Of the single occasion when I met Bellow properly, Martin Amis has given a brilliantly scandalized account in his memoir, Experience. Actually, the evening wasn’t as rough as all that. Bellow read to us from some fascinating old correspondence with John Berryman. He recalled the occasion when he had been denied a job at Time magazine by no less a person than Whittaker Chambers for giving the wrong answer to a question about William Wordsworth (the episode is loosely fictionalized in The Victim). When asked his opinion, Bellow had said that he thought of Wordsworth as a Romantic poet, and then been rudely turned away. He wondered aloud what he ought to have said instead, and I daringly suggested that the answer was an easy one: Chambers wanted him to say that Wordsworth was a former revolutionary and republican poet who saw the error of his ways and became a counterrevolutionary and a monarchist. This seemed to satisfy and amuse Bellow, who then wondered aloud what his writing life would have been like if he had secured that safe billet at Time.
So all was going fairly smoothly, except that on the reading table, like a revolver in a Chekhov play, there lay a loaded copy of Commentary. It soon became apparent that Bellow really had moved to the right, without losing his taste for Talmudic and trotskisant dialectic, and that in his mind there was a strong connection between the decay of American cities and campuses, and wider questions of ideological promiscuity. I do not think I am wrong in guessing that he regarded the battle in the Middle East as something of an allegory of the distraught state of black-white (and black-Jewish) relations in his beloved Chicago. Anyone who has read his nonfiction work To Jerusalem and Back will be compelled to notice that the Arab inhabitants of the holy city are as nearly invisible and alien as their equivalents in Oran in Camus’ La Peste. At any event, we ended up having a strong disagreement about the Palestinians in general, and the work of Edward Said in particular. I have several times devoutly wished that we could have had this discussion again.
The thread in the labyrinth of Bellow’s politics has undoubtedly something to do with the “ghetto” also, and with a certain awkward possessiveness about the employment of that same pejorative. In a revealing moment in Ravelstein, the hero objects to the commonplace use of the term as customarily applied to black American life:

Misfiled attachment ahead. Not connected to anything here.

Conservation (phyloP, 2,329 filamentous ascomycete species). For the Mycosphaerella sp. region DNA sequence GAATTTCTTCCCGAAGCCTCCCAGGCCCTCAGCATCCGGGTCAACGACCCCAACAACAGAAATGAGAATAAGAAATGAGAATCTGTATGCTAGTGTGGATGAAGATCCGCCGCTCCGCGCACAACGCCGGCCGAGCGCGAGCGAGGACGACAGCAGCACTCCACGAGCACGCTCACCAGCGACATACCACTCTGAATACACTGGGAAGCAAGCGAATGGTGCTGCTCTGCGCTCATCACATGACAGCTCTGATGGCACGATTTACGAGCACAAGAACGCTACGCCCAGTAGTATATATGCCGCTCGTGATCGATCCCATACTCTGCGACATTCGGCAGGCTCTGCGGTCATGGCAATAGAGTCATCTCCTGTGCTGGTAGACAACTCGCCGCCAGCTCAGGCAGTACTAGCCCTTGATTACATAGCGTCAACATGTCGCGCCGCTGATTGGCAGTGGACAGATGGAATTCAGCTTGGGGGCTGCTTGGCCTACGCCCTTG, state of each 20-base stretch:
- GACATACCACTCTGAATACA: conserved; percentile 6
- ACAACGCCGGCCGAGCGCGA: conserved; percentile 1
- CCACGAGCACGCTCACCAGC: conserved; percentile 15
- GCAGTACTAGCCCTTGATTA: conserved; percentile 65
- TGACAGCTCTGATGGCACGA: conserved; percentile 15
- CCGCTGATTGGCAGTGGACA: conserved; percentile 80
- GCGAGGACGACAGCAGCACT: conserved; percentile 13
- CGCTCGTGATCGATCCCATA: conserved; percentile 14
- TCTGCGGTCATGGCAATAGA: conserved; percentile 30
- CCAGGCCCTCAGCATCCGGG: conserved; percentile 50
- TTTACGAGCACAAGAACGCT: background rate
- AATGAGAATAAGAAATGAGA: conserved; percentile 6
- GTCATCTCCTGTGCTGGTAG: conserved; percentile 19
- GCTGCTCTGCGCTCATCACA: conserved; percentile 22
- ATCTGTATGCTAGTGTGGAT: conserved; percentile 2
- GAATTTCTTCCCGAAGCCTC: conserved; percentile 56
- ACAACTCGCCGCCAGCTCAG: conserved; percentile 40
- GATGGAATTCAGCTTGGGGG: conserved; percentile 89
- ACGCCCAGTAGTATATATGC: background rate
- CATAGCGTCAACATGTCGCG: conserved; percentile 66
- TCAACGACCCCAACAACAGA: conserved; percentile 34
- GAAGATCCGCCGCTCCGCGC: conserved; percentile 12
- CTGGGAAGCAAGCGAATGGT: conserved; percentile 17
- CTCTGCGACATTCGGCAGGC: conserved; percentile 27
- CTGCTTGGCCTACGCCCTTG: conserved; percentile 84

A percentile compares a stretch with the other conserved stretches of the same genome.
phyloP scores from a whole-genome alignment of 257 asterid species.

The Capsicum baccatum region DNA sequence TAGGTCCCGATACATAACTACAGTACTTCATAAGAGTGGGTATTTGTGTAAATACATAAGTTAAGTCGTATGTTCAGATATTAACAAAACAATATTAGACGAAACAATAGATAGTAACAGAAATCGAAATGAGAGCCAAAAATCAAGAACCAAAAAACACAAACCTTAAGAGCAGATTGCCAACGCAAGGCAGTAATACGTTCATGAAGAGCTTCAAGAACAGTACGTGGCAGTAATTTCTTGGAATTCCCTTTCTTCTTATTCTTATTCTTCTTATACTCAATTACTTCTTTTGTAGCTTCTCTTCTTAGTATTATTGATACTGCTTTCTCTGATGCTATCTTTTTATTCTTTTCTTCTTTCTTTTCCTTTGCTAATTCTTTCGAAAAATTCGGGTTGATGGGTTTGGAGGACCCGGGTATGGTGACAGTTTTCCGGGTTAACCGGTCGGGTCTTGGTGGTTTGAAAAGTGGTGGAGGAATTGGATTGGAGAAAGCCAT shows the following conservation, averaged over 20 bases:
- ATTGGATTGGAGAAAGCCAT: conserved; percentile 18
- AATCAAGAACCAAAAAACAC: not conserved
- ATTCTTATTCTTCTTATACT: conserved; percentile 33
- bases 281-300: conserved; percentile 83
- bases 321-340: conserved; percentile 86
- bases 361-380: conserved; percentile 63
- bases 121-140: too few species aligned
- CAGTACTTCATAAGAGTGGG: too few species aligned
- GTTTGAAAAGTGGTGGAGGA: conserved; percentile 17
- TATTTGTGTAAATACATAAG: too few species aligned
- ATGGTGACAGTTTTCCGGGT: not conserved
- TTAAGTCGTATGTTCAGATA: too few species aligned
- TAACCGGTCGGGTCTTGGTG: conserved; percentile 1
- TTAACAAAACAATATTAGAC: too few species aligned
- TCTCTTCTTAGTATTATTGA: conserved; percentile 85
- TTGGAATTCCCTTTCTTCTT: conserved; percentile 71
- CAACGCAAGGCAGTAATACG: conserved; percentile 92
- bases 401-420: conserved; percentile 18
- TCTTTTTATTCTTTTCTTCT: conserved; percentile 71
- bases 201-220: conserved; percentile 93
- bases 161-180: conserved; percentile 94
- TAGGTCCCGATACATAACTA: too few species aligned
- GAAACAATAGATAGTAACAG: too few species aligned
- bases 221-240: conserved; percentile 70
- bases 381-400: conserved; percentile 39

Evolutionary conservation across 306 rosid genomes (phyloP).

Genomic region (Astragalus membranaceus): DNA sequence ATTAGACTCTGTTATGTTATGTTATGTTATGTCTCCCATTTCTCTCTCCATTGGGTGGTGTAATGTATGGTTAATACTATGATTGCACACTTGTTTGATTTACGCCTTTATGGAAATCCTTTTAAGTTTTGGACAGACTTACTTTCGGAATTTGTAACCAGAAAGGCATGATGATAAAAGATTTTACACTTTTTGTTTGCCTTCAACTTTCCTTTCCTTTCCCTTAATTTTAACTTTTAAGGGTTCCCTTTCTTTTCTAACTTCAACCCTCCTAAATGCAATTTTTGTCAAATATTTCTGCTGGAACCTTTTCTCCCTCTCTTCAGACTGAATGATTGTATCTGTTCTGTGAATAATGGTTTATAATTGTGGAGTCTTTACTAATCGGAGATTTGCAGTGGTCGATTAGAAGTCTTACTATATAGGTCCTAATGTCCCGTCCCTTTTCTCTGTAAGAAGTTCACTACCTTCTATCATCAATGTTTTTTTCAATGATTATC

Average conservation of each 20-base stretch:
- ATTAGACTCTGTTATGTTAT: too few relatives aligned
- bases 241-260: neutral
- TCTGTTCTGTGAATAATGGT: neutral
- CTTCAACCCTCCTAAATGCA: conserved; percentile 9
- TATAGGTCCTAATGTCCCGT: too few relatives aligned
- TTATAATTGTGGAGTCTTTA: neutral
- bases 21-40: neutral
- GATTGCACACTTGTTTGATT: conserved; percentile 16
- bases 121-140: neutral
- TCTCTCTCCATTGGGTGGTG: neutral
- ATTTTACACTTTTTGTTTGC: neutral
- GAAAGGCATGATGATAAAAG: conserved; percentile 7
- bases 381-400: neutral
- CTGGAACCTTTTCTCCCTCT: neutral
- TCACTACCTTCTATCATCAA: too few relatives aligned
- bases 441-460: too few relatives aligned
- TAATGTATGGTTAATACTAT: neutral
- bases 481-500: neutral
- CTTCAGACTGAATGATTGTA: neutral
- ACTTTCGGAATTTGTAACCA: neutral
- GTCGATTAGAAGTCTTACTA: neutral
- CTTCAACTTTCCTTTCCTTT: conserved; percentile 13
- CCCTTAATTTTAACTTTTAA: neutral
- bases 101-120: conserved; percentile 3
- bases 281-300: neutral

“Ghetto nothing!” Ravelstein said. “Ghetto Jews had highly developed feelings, civilized nerves—thousands of years of training. They had communities and laws. ‘Ghetto’ is an ignorant newspaper term. It’s not a ghetto that they come from, it’s a noisy, pointless, nihilistic turmoil.”
So, perhaps paradoxically, Bellow echoes a defensive and even admiring attitude to the very place from which he wished to escape. This is almost conservatism defined. One can locate the same trope as early as Dangling Man, where the boy recalling the horrors of slum life remembers “a man rearing over someone on a bed, and, on another occasion, a Negro with a blond woman on his lap.” And the underage black boy who transmits AIDS to Ravelstein (who himself is fatally attracted to the very thing that he supposedly most despises), was in early drafts given the same name as Augie March’s only black character. In Mr. Sammler’s Planet, the eponymous figure is haunted by a large “Negro” who stops him in the street and flaunts a massive penis in his face. In The Dean’s December, black crime and big-city corruption have become hard to distinguish in Bellow’s mind; he was later to manifest alarm and disgust when a black demagogue in Chicago accused Jewish doctors of spreading the AIDs virus. I don’t want to make any insinuation here, but it’s clear that Bellow had concluded that one of the fondest hopes of the democratic left—that of a black-Jewish alliance—had become a thing of the past: another slightly sappy project of what in a more genial and witty moment he had called “the Good Intentions Paving Company.”
However, he never quite succumbed to the affectless cynicism that he had always despised. His famously provocative 1988 question, “Who is the Tolstoy of the Zulus? The Proust of the Papuans?,” asked in the context of a defense of Bloom, seemed to many people to contradict the generosity of what he had offered about Africa in Henderson, and evidently must have struck Bellow himself in the same light, since six years later he wrote a much-less-noticed essay in praise of the novel of Zululand Chaka, by Thomas Mofolo. Life and politics might have had souring results, and so might personal experience, but to the end, he put his money on the life-affirming and on the will to live (as Henderson’s understanding of the benediction grun-tu-molani loosely translates), and he could never quite abandon his faith in that crucial eligibility to be noble.